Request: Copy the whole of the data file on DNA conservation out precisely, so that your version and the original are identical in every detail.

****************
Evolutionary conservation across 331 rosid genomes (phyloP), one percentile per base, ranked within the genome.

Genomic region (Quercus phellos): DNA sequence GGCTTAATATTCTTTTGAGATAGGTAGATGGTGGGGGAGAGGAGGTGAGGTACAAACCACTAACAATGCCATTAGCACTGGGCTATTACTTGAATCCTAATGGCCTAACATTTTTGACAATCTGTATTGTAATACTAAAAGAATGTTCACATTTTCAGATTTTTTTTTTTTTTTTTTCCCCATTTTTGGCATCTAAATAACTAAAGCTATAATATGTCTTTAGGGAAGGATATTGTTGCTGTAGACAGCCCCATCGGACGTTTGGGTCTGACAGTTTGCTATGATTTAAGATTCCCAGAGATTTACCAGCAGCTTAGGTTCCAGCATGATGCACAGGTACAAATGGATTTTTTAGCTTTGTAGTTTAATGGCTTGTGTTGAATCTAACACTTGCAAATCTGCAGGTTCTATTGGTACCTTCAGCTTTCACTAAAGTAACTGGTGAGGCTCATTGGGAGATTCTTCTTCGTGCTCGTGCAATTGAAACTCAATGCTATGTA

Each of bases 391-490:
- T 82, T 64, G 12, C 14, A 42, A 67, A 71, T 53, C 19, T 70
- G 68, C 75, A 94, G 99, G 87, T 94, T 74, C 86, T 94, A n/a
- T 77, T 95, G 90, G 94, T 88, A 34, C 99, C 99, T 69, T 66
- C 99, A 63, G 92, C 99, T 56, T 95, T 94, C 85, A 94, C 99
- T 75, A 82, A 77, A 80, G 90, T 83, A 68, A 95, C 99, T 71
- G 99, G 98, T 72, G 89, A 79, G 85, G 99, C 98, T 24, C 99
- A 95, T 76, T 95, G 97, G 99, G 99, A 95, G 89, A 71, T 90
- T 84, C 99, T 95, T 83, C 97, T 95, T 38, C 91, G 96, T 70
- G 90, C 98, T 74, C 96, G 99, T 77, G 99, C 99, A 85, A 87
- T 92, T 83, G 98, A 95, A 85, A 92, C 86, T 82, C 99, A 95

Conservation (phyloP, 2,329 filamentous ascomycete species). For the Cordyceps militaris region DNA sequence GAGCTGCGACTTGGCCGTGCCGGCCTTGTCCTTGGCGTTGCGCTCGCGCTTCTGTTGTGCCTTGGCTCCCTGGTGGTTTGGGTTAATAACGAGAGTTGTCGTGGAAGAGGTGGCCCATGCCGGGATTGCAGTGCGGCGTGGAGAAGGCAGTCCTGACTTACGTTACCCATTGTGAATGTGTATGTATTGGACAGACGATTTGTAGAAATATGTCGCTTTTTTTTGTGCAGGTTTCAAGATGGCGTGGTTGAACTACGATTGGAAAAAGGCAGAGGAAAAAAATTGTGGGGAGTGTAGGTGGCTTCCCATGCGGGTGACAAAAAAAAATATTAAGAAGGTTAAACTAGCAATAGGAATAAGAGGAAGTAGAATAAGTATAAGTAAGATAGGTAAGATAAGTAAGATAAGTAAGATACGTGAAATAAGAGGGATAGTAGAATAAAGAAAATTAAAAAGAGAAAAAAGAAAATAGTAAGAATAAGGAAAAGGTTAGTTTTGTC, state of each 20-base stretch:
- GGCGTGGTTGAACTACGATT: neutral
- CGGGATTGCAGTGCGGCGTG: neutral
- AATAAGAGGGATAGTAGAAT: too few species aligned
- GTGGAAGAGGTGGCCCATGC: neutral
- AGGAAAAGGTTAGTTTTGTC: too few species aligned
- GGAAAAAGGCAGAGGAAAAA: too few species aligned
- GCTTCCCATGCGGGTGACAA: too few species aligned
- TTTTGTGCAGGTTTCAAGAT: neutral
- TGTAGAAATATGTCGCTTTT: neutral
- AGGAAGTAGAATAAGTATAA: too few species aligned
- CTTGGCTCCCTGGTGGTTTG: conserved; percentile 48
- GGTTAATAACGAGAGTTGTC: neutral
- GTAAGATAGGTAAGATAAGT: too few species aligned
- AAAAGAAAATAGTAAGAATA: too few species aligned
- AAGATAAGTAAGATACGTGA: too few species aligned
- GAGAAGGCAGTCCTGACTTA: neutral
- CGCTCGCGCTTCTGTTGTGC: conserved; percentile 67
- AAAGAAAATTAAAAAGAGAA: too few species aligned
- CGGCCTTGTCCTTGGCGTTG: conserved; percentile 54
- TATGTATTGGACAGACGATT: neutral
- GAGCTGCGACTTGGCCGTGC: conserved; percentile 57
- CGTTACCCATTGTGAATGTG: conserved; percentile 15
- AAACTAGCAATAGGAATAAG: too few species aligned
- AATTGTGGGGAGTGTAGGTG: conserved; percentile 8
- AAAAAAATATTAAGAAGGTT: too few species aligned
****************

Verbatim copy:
Evolutionary conservation across 331 rosid genomes (phyloP), one percentile per base, ranked within the genome.

Genomic region (Quercus phellos): DNA sequence GGCTTAATATTCTTTTGAGATAGGTAGATGGTGGGGGAGAGGAGGTGAGGTACAAACCACTAACAATGCCATTAGCACTGGGCTATTACTTGAATCCTAATGGCCTAACATTTTTGACAATCTGTATTGTAATACTAAAAGAATGTTCACATTTTCAGATTTTTTTTTTTTTTTTTTCCCCATTTTTGGCATCTAAATAACTAAAGCTATAATATGTCTTTAGGGAAGGATATTGTTGCTGTAGACAGCCCCATCGGACGTTTGGGTCTGACAGTTTGCTATGATTTAAGATTCCCAGAGATTTACCAGCAGCTTAGGTTCCAGCATGATGCACAGGTACAAATGGATTTTTTAGCTTTGTAGTTTAATGGCTTGTGTTGAATCTAACACTTGCAAATCTGCAGGTTCTATTGGTACCTTCAGCTTTCACTAAAGTAACTGGTGAGGCTCATTGGGAGATTCTTCTTCGTGCTCGTGCAATTGAAACTCAATGCTATGTA

Each of bases 391-490:
- T 82, T 64, G 12, C 14, A 42, A 67, A 71, T 53, C 19, T 70
- G 68, C 75, A 94, G 99, G 87, T 94, T 74, C 86, T 94, A n/a
- T 77, T 95, G 90, G 94, T 88, A 34, C 99, C 99, T 69, T 66
- C 99, A 63, G 92, C 99, T 56, T 95, T 94, C 85, A 94, C 99
- T 75, A 82, A 77, A 80, G 90, T 83, A 68, A 95, C 99, T 71
- G 99, G 98, T 72, G 89, A 79, G 85, G 99, C 98, T 24, C 99
- A 95, T 76, T 95, G 97, G 99, G 99, A 95, G 89, A 71, T 90
- T 84, C 99, T 95, T 83, C 97, T 95, T 38, C 91, G 96, T 70
- G 90, C 98, T 74, C 96, G 99, T 77, G 99, C 99, A 85, A 87
- T 92, T 83, G 98, A 95, A 85, A 92, C 86, T 82, C 99, A 95

Conservation (phyloP, 2,329 filamentous ascomycete species). For the Cordyceps militaris region DNA sequence GAGCTGCGACTTGGCCGTGCCGGCCTTGTCCTTGGCGTTGCGCTCGCGCTTCTGTTGTGCCTTGGCTCCCTGGTGGTTTGGGTTAATAACGAGAGTTGTCGTGGAAGAGGTGGCCCATGCCGGGATTGCAGTGCGGCGTGGAGAAGGCAGTCCTGACTTACGTTACCCATTGTGAATGTGTATGTATTGGACAGACGATTTGTAGAAATATGTCGCTTTTTTTTGTGCAGGTTTCAAGATGGCGTGGTTGAACTACGATTGGAAAAAGGCAGAGGAAAAAAATTGTGGGGAGTGTAGGTGGCTTCCCATGCGGGTGACAAAAAAAAATATTAAGAAGGTTAAACTAGCAATAGGAATAAGAGGAAGTAGAATAAGTATAAGTAAGATAGGTAAGATAAGTAAGATAAGTAAGATACGTGAAATAAGAGGGATAGTAGAATAAAGAAAATTAAAAAGAGAAAAAAGAAAATAGTAAGAATAAGGAAAAGGTTAGTTTTGTC, state of each 20-base stretch:
- GGCGTGGTTGAACTACGATT: neutral
- CGGGATTGCAGTGCGGCGTG: neutral
- AATAAGAGGGATAGTAGAAT: too few species aligned
- GTGGAAGAGGTGGCCCATGC: neutral
- AGGAAAAGGTTAGTTTTGTC: too few species aligned
- GGAAAAAGGCAGAGGAAAAA: too few species aligned
- GCTTCCCATGCGGGTGACAA: too few species aligned
- TTTTGTGCAGGTTTCAAGAT: neutral
- TGTAGAAATATGTCGCTTTT: neutral
- AGGAAGTAGAATAAGTATAA: too few species aligned
- CTTGGCTCCCTGGTGGTTTG: conserved; percentile 48
- GGTTAATAACGAGAGTTGTC: neutral
- GTAAGATAGGTAAGATAAGT: too few species aligned
- AAAAGAAAATAGTAAGAATA: too few species aligned
- AAGATAAGTAAGATACGTGA: too few species aligned
- GAGAAGGCAGTCCTGACTTA: neutral
- CGCTCGCGCTTCTGTTGTGC: conserved; percentile 67
- AAAGAAAATTAAAAAGAGAA: too few species aligned
- CGGCCTTGTCCTTGGCGTTG: conserved; percentile 54
- TATGTATTGGACAGACGATT: neutral
- GAGCTGCGACTTGGCCGTGC: conserved; percentile 57
- CGTTACCCATTGTGAATGTG: conserved; percentile 15
- AAACTAGCAATAGGAATAAG: too few species aligned
- AATTGTGGGGAGTGTAGGTG: conserved; percentile 8
- AAAAAAATATTAAGAAGGTT: too few species aligned